Thanks to the Ice Age
by Julia Pearson
At the time of this writing ice and snow is melting into rivulets from the rooftop gutters and is rushing down sidewalks and roads. The polar vortex that slammed into our night- time weather left inches of ice on everything. Snow was shoveled into white mounds that stubbornly clung to the ground, despite temperatures that bounced intermittently above freezing.
It’s been a winter of bitter, frightening cold. The kind of cold that shuns the seasonal Currier and Ives scenes of sleigh rides, snow men, and fields of animal tracks and the imprint of children’s snow angels. Wildlife settled down into secret places. State and local leaders urged everyone off the roads. Skin and lungs both were damaged by the air that was almost metallic in its severe power to hurt.
Swapping stories of past episodes of mad temperature drops became part of the community conversation.
Some Hoosiers recalled signs placed on the roadside by the highway department around 1937 that pictured an outline of the state and marking “Glacial Boundary.” Those signs no longer exist, but they marked the evidence of nature’s impact on our landscape.
Indiana’s geologic history is reconstructed through core sediment analysis, geophysics, and stratigraphy. The first ice sheet entered Indiana sometime before 700,000 years ago directly from what is now Michigan. In general, geologists divide the Ice Age into three great stages, and the glacial deposits they left behind: the Wisconsin Stage, which began about 50,000 years ago and covered nearly two-thirds of Indiana; the Illinoian Stage, which took place from 300,000 to 140,000 years ago; and the pre-Illinoian Stage, which is much less clearly understood. Based on the information provided by the Indiana Geological Survey it is clear that Brown County’s magnificent hills exist because the multiple periods of glaciations in Indiana’s geological history stopped at the northern edge of the county.
Brian Keith, Senior Scientist with the Indiana Geological Survey at Indiana University says the rugged topography of Brown County today is related to two factors. First, there were no extensive glacial deposits to fill in the topography. And second, the nature of the bedrock, called Borden siltstone, which is easily eroded by the natural forces into steep valleys and ridges. The northern part of central Brown County has glacial material from the pre-Wisconsin or older era. Limited glacial material is found along the edges of some deeper valleys of the streams that flow to the west into Monroe County.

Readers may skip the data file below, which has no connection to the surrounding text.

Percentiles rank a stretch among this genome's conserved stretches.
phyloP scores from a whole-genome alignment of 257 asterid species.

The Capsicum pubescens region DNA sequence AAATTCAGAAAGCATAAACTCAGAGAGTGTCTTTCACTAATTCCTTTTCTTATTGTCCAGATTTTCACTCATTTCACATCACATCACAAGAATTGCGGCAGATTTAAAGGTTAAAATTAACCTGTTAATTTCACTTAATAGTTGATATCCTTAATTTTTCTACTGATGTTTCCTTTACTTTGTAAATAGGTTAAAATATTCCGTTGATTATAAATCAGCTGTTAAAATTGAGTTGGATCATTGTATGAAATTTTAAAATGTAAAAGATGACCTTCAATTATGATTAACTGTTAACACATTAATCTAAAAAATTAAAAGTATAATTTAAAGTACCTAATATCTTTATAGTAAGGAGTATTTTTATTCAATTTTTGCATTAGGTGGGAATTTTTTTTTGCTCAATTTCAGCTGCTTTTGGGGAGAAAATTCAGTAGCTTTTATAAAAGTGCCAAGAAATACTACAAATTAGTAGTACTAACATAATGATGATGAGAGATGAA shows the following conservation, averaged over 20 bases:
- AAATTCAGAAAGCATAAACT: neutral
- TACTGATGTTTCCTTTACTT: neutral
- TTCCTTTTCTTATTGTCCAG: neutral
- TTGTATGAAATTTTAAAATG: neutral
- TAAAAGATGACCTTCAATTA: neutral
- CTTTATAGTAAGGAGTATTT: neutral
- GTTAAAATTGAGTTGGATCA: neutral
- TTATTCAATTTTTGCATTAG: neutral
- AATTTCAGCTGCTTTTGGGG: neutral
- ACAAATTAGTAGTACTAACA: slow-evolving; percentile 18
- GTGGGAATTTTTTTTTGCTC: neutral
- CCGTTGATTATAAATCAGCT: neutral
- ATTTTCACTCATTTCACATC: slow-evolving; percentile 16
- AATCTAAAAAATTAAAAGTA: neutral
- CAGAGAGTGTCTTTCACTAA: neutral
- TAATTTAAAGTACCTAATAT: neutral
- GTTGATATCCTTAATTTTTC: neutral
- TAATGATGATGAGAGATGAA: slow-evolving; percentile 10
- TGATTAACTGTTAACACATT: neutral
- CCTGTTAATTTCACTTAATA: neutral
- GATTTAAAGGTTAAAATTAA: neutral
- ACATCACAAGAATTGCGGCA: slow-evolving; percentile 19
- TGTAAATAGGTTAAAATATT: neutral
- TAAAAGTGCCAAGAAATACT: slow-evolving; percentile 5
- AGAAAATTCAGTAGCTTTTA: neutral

Weed Patch Hill in the Brown County State Park is one of the highest elevations in Indiana at 1,058 feet above sea level. It is also the highest point along a serpentine land form called the Knobstone Escarpment that wiggles from northern Brown County southward to the Ohio River. The Knobstone Escarpment marks a transition from erodible shale to more resistant siltstone bedrock, which may have acted as a barrier to the glaciers along the Eastern edge of Brown County. Made up of steep-sided hills and valleys, these rocks of the Mississippian age form the eastern boundary of what is called the Norman Upland composed of bedrock known as the Borden Group. These erosion-resistent, silica-rich siltstone rocks were once part of a vast delta system.
This year the country is preparing for a massive spring thaw and melt-off after the spate of extreme freezes. In geologic time, the active glaciations and the strength and force of running water acted together to erode and shape soil and rock beneath the landscape. Brown County’s beautiful scenery is a result of that activity.
No other environmental factors since the extinction of the dinosaurs sixty-five million years ago can compare to the Ice Age in regards to the profound affect it had on our landscape and the natural world that lives on it. Ground water for 90% of the state’s population today, and nearly all the major aquifers this water comes from, are a direct result of glaciation. The melting ice sheets yielded the major rivers that formed the valleys where humans settled.
This past winter we have learned that climate can be local and personal. The extra school days missed or delayed because of the snow and ice will be keenly felt by Brown County students as they make up for lost time. People will talk about this winter for years to come.